Some observers told Human Rights Watch that children are used because they do not know what they are doing and do not realize that they are actually killing people. Counselors who work with former child solders do not believe this is true. Several told Human Rights Watch that once children have built up a relationship of trust with a counselor, they often reveal the guilt, horror and nightmares they suffer because of the appalling atrocities they have committed.

All the warring factions have forcibly recruited some children, but most children have joined voluntarily, usually because they saw no other way to survive. Children say they joined for various reasons: to avenge the killings of parents, other family or friends; to protect their families from the warring factions; or to get food for themselves and their families. In some cases, the children's families had been killed; no one was left to take care of them, and they took the only option that they thought they had -- to join a fighting force.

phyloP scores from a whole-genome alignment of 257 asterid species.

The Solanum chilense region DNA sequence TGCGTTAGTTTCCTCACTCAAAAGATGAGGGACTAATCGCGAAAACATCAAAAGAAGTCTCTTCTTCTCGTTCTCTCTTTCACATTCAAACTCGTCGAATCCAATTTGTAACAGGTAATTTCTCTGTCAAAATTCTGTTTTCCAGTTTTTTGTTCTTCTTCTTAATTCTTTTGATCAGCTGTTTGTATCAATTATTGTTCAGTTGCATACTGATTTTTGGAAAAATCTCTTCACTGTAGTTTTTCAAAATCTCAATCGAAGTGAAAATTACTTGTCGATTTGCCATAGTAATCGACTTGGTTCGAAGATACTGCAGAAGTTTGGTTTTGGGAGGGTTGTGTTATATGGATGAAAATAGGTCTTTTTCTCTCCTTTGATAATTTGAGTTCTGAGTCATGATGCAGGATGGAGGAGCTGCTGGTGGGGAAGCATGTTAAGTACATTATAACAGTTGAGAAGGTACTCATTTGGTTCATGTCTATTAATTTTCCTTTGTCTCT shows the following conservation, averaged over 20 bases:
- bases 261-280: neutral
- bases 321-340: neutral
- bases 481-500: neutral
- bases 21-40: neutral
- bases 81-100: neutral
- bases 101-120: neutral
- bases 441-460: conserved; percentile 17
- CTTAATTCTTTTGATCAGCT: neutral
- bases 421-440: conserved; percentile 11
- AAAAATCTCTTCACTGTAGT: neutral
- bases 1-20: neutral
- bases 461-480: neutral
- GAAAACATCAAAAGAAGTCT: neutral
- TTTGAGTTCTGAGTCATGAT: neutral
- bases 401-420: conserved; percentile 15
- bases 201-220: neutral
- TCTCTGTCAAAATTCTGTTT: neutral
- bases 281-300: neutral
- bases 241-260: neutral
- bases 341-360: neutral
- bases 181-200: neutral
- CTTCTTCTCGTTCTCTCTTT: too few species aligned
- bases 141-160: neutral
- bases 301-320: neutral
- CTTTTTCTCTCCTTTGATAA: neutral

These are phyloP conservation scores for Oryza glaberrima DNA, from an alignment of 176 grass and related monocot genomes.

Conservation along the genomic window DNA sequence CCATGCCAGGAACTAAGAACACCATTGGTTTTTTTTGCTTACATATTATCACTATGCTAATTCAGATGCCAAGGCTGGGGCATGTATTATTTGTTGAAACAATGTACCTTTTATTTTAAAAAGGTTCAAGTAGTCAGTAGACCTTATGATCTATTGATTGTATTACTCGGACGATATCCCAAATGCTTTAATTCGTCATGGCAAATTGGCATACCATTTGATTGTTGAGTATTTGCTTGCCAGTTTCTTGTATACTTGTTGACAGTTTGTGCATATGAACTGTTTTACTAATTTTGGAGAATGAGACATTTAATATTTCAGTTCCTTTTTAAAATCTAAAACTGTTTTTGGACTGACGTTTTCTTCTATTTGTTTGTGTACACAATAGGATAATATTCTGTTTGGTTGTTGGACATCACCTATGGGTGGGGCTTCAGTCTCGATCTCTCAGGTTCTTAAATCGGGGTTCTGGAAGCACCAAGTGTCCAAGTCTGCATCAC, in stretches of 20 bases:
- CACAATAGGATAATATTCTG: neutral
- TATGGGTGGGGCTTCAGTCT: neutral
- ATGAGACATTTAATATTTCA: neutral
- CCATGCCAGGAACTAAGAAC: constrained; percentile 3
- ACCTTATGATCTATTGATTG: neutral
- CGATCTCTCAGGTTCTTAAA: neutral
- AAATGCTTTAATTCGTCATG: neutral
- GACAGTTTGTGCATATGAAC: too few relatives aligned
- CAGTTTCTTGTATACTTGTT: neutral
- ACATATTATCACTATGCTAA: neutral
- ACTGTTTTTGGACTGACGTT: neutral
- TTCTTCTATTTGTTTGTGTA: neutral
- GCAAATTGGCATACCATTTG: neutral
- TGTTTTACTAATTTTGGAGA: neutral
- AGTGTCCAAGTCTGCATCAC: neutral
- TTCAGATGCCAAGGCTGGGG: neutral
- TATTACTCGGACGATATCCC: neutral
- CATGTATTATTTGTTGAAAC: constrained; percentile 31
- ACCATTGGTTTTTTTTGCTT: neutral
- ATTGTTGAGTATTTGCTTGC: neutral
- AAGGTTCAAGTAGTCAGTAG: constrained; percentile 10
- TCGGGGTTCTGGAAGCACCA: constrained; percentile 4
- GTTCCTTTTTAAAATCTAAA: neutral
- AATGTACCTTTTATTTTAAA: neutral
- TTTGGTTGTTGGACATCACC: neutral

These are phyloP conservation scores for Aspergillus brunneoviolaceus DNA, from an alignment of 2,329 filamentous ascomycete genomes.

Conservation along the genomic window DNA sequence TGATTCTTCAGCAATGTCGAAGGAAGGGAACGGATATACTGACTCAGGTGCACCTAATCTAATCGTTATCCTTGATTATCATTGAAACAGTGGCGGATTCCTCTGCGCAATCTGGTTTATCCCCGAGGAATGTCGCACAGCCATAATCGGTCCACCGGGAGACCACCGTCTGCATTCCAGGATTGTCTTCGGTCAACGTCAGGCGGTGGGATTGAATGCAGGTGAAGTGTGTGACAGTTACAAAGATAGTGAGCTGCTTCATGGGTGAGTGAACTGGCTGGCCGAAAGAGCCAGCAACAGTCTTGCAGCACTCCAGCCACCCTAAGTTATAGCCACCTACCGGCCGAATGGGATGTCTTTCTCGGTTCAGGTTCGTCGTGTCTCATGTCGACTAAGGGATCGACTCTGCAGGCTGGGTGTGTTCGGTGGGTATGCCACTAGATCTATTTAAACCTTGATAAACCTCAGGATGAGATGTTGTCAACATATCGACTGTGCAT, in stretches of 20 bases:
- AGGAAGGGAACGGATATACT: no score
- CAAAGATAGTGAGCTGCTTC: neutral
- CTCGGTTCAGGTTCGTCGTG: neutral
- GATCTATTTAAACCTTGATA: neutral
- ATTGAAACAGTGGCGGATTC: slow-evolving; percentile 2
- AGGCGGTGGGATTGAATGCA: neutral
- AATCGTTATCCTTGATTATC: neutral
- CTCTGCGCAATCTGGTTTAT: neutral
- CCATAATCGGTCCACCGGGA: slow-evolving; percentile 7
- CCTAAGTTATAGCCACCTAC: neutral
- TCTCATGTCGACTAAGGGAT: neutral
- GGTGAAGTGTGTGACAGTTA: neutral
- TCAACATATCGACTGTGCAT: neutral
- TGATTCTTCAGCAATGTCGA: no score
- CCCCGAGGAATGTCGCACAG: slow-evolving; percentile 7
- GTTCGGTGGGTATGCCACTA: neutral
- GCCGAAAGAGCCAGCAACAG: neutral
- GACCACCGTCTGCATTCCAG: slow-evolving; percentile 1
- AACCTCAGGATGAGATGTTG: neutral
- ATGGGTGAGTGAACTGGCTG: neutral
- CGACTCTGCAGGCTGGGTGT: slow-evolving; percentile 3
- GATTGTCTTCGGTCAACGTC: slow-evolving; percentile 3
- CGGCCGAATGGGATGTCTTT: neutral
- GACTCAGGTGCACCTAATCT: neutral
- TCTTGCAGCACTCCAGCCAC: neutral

Children have played many roles in the conflict, ranging from carrying ammunition and cooking to serving at the front in major battles. Some have been used as spies, some as executioners, some as cannon fodder to draw the fire of adversaries. Many young boys -- as young as nine or ten -- staff checkpoints, where they have killed or terrorized civilians for no apparent reason. Almost all of the child soldiers are boys, although observers have reported girls among the child soldiers.